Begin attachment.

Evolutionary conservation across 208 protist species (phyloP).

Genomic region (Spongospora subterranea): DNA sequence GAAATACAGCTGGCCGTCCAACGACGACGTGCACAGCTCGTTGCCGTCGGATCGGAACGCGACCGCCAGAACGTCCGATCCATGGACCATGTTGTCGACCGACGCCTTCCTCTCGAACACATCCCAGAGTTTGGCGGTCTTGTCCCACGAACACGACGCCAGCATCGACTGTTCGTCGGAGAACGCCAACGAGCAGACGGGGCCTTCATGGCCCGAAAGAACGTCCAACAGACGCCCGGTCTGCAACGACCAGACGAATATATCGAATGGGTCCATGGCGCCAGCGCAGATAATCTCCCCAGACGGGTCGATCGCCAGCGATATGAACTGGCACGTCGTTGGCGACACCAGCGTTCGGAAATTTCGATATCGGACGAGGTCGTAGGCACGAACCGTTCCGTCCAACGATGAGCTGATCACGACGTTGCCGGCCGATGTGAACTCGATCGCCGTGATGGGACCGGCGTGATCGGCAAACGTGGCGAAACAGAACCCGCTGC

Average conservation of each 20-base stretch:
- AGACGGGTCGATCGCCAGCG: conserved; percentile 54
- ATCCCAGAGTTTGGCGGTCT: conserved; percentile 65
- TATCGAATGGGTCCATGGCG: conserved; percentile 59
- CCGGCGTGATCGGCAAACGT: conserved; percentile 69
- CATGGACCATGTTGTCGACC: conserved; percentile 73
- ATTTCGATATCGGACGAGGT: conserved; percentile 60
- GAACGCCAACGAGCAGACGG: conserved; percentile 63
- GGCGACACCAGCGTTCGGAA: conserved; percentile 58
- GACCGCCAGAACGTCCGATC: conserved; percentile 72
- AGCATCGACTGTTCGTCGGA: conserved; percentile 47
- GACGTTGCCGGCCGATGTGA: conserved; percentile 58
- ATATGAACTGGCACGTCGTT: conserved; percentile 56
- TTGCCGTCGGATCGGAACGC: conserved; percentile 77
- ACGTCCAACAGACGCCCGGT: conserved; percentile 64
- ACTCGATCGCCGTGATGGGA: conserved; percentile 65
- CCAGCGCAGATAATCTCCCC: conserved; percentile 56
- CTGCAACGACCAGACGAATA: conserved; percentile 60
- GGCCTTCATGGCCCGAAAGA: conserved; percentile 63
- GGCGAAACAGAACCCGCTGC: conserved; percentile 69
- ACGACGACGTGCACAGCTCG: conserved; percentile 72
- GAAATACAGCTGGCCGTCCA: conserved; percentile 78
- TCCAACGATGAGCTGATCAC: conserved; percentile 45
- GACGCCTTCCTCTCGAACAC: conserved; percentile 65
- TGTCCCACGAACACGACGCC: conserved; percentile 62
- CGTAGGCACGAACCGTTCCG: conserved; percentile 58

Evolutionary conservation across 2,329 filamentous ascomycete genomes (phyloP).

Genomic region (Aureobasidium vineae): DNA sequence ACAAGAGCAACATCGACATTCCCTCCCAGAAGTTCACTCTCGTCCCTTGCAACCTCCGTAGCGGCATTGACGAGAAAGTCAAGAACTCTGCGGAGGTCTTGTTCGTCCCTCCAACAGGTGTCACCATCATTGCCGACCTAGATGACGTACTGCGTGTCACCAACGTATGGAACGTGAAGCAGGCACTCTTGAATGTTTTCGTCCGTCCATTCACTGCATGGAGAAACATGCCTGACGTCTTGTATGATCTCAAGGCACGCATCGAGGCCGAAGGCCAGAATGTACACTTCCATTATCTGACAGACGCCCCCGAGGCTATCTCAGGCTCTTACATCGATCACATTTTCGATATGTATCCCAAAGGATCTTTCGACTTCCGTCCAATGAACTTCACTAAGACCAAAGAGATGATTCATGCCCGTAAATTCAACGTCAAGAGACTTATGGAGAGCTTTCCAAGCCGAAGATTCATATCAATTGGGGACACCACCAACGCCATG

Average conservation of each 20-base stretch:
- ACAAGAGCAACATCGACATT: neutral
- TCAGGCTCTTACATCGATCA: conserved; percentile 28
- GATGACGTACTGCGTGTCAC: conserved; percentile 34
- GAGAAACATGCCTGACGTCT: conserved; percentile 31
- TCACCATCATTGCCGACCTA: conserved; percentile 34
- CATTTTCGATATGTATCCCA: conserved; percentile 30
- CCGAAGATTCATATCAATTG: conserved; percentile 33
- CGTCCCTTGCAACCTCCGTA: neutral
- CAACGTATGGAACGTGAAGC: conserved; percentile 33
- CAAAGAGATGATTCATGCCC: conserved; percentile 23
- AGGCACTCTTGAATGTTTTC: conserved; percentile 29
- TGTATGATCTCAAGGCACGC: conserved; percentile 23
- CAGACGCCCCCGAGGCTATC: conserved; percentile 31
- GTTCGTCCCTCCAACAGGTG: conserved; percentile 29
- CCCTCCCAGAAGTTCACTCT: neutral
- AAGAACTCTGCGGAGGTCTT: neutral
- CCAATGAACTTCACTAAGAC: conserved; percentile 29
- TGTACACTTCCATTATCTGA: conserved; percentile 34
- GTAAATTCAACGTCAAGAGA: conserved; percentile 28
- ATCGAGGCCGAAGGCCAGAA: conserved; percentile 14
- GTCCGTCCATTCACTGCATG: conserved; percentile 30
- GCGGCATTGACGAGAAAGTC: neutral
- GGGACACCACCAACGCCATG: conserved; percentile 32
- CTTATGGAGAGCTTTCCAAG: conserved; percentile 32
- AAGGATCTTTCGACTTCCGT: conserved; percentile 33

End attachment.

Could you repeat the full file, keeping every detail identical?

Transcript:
Evolutionary conservation across 208 protist species (phyloP).

Genomic region (Spongospora subterranea): DNA sequence GAAATACAGCTGGCCGTCCAACGACGACGTGCACAGCTCGTTGCCGTCGGATCGGAACGCGACCGCCAGAACGTCCGATCCATGGACCATGTTGTCGACCGACGCCTTCCTCTCGAACACATCCCAGAGTTTGGCGGTCTTGTCCCACGAACACGACGCCAGCATCGACTGTTCGTCGGAGAACGCCAACGAGCAGACGGGGCCTTCATGGCCCGAAAGAACGTCCAACAGACGCCCGGTCTGCAACGACCAGACGAATATATCGAATGGGTCCATGGCGCCAGCGCAGATAATCTCCCCAGACGGGTCGATCGCCAGCGATATGAACTGGCACGTCGTTGGCGACACCAGCGTTCGGAAATTTCGATATCGGACGAGGTCGTAGGCACGAACCGTTCCGTCCAACGATGAGCTGATCACGACGTTGCCGGCCGATGTGAACTCGATCGCCGTGATGGGACCGGCGTGATCGGCAAACGTGGCGAAACAGAACCCGCTGC

Average conservation of each 20-base stretch:
- AGACGGGTCGATCGCCAGCG: conserved; percentile 54
- ATCCCAGAGTTTGGCGGTCT: conserved; percentile 65
- TATCGAATGGGTCCATGGCG: conserved; percentile 59
- CCGGCGTGATCGGCAAACGT: conserved; percentile 69
- CATGGACCATGTTGTCGACC: conserved; percentile 73
- ATTTCGATATCGGACGAGGT: conserved; percentile 60
- GAACGCCAACGAGCAGACGG: conserved; percentile 63
- GGCGACACCAGCGTTCGGAA: conserved; percentile 58
- GACCGCCAGAACGTCCGATC: conserved; percentile 72
- AGCATCGACTGTTCGTCGGA: conserved; percentile 47
- GACGTTGCCGGCCGATGTGA: conserved; percentile 58
- ATATGAACTGGCACGTCGTT: conserved; percentile 56
- TTGCCGTCGGATCGGAACGC: conserved; percentile 77
- ACGTCCAACAGACGCCCGGT: conserved; percentile 64
- ACTCGATCGCCGTGATGGGA: conserved; percentile 65
- CCAGCGCAGATAATCTCCCC: conserved; percentile 56
- CTGCAACGACCAGACGAATA: conserved; percentile 60
- GGCCTTCATGGCCCGAAAGA: conserved; percentile 63
- GGCGAAACAGAACCCGCTGC: conserved; percentile 69
- ACGACGACGTGCACAGCTCG: conserved; percentile 72
- GAAATACAGCTGGCCGTCCA: conserved; percentile 78
- TCCAACGATGAGCTGATCAC: conserved; percentile 45
- GACGCCTTCCTCTCGAACAC: conserved; percentile 65
- TGTCCCACGAACACGACGCC: conserved; percentile 62
- CGTAGGCACGAACCGTTCCG: conserved; percentile 58

Evolutionary conservation across 2,329 filamentous ascomycete genomes (phyloP).

Genomic region (Aureobasidium vineae): DNA sequence ACAAGAGCAACATCGACATTCCCTCCCAGAAGTTCACTCTCGTCCCTTGCAACCTCCGTAGCGGCATTGACGAGAAAGTCAAGAACTCTGCGGAGGTCTTGTTCGTCCCTCCAACAGGTGTCACCATCATTGCCGACCTAGATGACGTACTGCGTGTCACCAACGTATGGAACGTGAAGCAGGCACTCTTGAATGTTTTCGTCCGTCCATTCACTGCATGGAGAAACATGCCTGACGTCTTGTATGATCTCAAGGCACGCATCGAGGCCGAAGGCCAGAATGTACACTTCCATTATCTGACAGACGCCCCCGAGGCTATCTCAGGCTCTTACATCGATCACATTTTCGATATGTATCCCAAAGGATCTTTCGACTTCCGTCCAATGAACTTCACTAAGACCAAAGAGATGATTCATGCCCGTAAATTCAACGTCAAGAGACTTATGGAGAGCTTTCCAAGCCGAAGATTCATATCAATTGGGGACACCACCAACGCCATG

Average conservation of each 20-base stretch:
- ACAAGAGCAACATCGACATT: neutral
- TCAGGCTCTTACATCGATCA: conserved; percentile 28
- GATGACGTACTGCGTGTCAC: conserved; percentile 34
- GAGAAACATGCCTGACGTCT: conserved; percentile 31
- TCACCATCATTGCCGACCTA: conserved; percentile 34
- CATTTTCGATATGTATCCCA: conserved; percentile 30
- CCGAAGATTCATATCAATTG: conserved; percentile 33
- CGTCCCTTGCAACCTCCGTA: neutral
- CAACGTATGGAACGTGAAGC: conserved; percentile 33
- CAAAGAGATGATTCATGCCC: conserved; percentile 23
- AGGCACTCTTGAATGTTTTC: conserved; percentile 29
- TGTATGATCTCAAGGCACGC: conserved; percentile 23
- CAGACGCCCCCGAGGCTATC: conserved; percentile 31
- GTTCGTCCCTCCAACAGGTG: conserved; percentile 29
- CCCTCCCAGAAGTTCACTCT: neutral
- AAGAACTCTGCGGAGGTCTT: neutral
- CCAATGAACTTCACTAAGAC: conserved; percentile 29
- TGTACACTTCCATTATCTGA: conserved; percentile 34
- GTAAATTCAACGTCAAGAGA: conserved; percentile 28
- ATCGAGGCCGAAGGCCAGAA: conserved; percentile 14
- GTCCGTCCATTCACTGCATG: conserved; percentile 30
- GCGGCATTGACGAGAAAGTC: neutral
- GGGACACCACCAACGCCATG: conserved; percentile 32
- CTTATGGAGAGCTTTCCAAG: conserved; percentile 32
- AAGGATCTTTCGACTTCCGT: conserved; percentile 33